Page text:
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Capitalism & AI

What is the purpose of technology? Ostensibly, it is to make people's lives better and easier. We have seen the benefits of technology in so many ways: instant communication, automated transportation, medical advancement, and more efficient food production, to name just a few.

With every advancement in technology, though, there is the inevitable downside when we fail to manage that technology well. The phones that connect us to one another can also addict and isolate us. The chemicals used to produce greater amounts of food can, in turn, cause cancer. Just as there is lightness and darkness in human beings according to their choices, so there is in the application of their creations. (Read that sentence again. Allow it to register.)

This reality is at the heart of our current dilemma with our latest notable technology - Artificial Intelligence (AI). Add a massive profit motive to this reality, and one can see how AI without ethical guardrails can easily cause collateral damage.

Image Credit: Canva

In fact, one of the leading AI companies, OpenAI, was just valued this month at $80 billion. With that kind of money at stake, it is not hard to see how the temptation to use AI unethically for economic gain could easily overwhelm weak moral boundaries. Additionally, the race to be first with the most advanced technology--and thus the greatest profit--is already outpacing oversight rules that would keep people out of harms way.

The question then, is not whether AI needs ethical standards, but what those standards should be and how they will be enforced. Last year, over 1,000 academics and tech company leaders signed a letter calling for a pause on AI development. Though well intended, this letter has no authority to create or enforce any oversight, a fact which the letter itself acknowledges. "“If such a pause cannot be enacted quickly, governments should step in and institute a moratorium,” and further development should advance “only once we are confident that their effects will be positive and their risks will be manageable.”

How should tech companies respond to this call for regulation? As in any other emerging technology, the best way forward seems to be a combination of self-governance coupled with outside oversight. Several steps in creating a thoughtful model of self-interest include:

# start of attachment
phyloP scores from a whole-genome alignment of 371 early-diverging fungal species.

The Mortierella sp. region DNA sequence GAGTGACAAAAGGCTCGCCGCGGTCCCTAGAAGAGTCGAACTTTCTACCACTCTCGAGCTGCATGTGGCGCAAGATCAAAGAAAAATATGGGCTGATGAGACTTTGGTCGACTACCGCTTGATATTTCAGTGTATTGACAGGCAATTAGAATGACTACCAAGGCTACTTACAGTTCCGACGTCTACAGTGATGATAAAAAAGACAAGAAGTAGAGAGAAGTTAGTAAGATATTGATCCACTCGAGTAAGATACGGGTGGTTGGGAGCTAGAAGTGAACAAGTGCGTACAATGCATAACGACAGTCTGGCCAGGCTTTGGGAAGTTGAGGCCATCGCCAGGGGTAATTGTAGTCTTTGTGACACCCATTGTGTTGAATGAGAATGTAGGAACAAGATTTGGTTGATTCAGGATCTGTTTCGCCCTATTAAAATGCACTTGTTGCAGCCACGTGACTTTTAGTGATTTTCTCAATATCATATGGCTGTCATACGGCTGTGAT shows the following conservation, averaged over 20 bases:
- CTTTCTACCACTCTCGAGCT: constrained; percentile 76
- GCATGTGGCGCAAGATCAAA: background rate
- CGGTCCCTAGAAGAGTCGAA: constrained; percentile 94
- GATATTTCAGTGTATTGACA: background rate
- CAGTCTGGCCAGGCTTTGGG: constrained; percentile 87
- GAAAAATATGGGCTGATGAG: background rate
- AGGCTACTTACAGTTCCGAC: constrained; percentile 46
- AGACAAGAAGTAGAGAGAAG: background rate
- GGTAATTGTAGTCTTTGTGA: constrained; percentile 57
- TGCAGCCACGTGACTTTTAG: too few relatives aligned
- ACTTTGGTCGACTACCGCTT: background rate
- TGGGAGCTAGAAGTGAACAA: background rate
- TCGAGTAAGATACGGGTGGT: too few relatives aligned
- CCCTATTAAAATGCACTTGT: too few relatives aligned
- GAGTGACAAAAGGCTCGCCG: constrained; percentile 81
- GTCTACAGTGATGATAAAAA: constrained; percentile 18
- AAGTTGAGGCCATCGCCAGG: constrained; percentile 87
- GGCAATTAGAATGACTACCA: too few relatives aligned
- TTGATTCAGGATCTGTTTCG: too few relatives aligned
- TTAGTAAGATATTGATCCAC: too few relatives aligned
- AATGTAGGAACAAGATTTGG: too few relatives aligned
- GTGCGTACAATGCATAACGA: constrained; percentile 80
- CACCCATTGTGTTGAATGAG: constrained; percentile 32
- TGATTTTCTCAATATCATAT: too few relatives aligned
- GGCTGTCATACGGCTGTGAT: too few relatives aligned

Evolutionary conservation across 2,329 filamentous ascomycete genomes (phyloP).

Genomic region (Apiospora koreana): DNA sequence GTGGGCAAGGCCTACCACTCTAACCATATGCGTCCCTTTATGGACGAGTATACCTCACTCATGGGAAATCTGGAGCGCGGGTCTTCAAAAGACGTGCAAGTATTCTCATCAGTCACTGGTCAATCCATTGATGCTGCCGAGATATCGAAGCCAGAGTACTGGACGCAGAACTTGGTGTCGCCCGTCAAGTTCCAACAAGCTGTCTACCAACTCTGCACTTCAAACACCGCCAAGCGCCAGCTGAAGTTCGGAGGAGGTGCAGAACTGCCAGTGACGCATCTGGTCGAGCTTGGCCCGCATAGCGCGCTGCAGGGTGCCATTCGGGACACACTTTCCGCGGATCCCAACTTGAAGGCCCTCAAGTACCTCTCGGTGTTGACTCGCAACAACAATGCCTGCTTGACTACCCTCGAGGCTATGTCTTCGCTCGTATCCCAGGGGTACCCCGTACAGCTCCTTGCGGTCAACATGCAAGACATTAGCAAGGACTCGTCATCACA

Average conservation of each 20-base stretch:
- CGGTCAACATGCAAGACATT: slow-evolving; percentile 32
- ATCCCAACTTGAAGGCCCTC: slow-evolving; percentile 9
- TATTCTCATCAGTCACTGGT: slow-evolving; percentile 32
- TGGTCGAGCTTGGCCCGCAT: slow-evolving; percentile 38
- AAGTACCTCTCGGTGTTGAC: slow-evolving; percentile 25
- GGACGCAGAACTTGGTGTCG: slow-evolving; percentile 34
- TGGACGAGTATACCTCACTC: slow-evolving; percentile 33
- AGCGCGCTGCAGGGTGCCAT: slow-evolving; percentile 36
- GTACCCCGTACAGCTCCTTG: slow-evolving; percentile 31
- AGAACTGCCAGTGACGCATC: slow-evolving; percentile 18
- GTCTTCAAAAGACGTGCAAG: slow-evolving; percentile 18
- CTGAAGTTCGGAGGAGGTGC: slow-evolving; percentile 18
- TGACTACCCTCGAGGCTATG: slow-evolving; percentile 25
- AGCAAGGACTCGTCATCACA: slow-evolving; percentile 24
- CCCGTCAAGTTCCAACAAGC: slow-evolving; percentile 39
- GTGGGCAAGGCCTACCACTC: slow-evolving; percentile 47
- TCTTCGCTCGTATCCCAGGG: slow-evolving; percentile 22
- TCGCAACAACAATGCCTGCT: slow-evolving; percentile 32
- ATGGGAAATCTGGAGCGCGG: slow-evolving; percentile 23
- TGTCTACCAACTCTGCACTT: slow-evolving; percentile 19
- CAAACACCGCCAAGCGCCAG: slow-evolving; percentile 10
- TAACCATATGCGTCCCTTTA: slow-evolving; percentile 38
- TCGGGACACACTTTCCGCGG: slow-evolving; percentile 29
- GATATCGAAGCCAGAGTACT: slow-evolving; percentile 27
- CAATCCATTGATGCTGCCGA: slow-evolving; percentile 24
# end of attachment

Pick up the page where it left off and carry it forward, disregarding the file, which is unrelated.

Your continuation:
1. Hiring ethics officers who identify potential problems and enforce company policy. Shockingly, the current trend leads in the opposite direction, with corporations cutting down or even eliminating their AI ethics staff. Leaders from multiple companies--including Twitter, Google, Amazon, and Microsoft--have done just that. A reinstatement of these gatekeepers is critical to the success of managing AI, let alone creating ethical AI.

2. AI companies quickly collaborating to develop effective standards and guardrails for their industry. To the extent they fail . . . well, frankly, we pray they don't. There are several such ongoing efforts, including:

  • The World Economic Forum's AI Governance Summit, which serves as a "pivotal platform for knowledge sharing, strategic outlook, and the formulation of concrete action plans to ensure the responsible development and deployment of generative AI on a global scale;"

  • The UK AI Safety Summit, which is held to examine current and potential future AI threats; and,

  • The Hiroshima Process International Code of Conduct for Advanced AI, which aims to "promote safe, secure, and trustworthy AI worldwide and will provide voluntary guidance for actions by organizations developing the most advanced AI systems, including the most advanced foundation models and generative AI systems."

3. Multi-national governments collaborating and cooperating, as well as individual governments formulating rules, which has begun in some of the following ways:

All of these are worthy efforts toward the goal of keeping the powerful tool that is AI within acceptable safety boundaries. Corporations and governments must actually put some teeth in these efforts, though, and do so quickly, before extraordinary harm is put into action that cannot be easily undone. 'Extraordinary harm' is not hyperbole.

AI companies that apply an ethic of mutuality (e.g. Understanding Adam Smith - Mutuality, MLK Jr. on Mutuality, Mutuality and Mars, Inc.) to their technological developments will not only create better run and more profitability, they will benefit their customers and themselves by establishing a trustworthy reputation, a key factor in the long-term success of their product and a path towards building a better capitalism.

Our world history has too many examples of businesses that failed because, at the core of that failure, they betrayed trust. If AI companies are to avoid being added to that history, as well as being over-regulated, they would be wise (and ultimately more profitable) to take the needed step of imbedding the ethic of mutuality into the DNA of their creations.

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"This book merits close, sustained attention as a compelling move beyond both careless thinking and easy ideology."—Walter Brueggemann, Columbia Theological Seminary

"Better Capitalism is a sincere search for a better world."—Cato Institute


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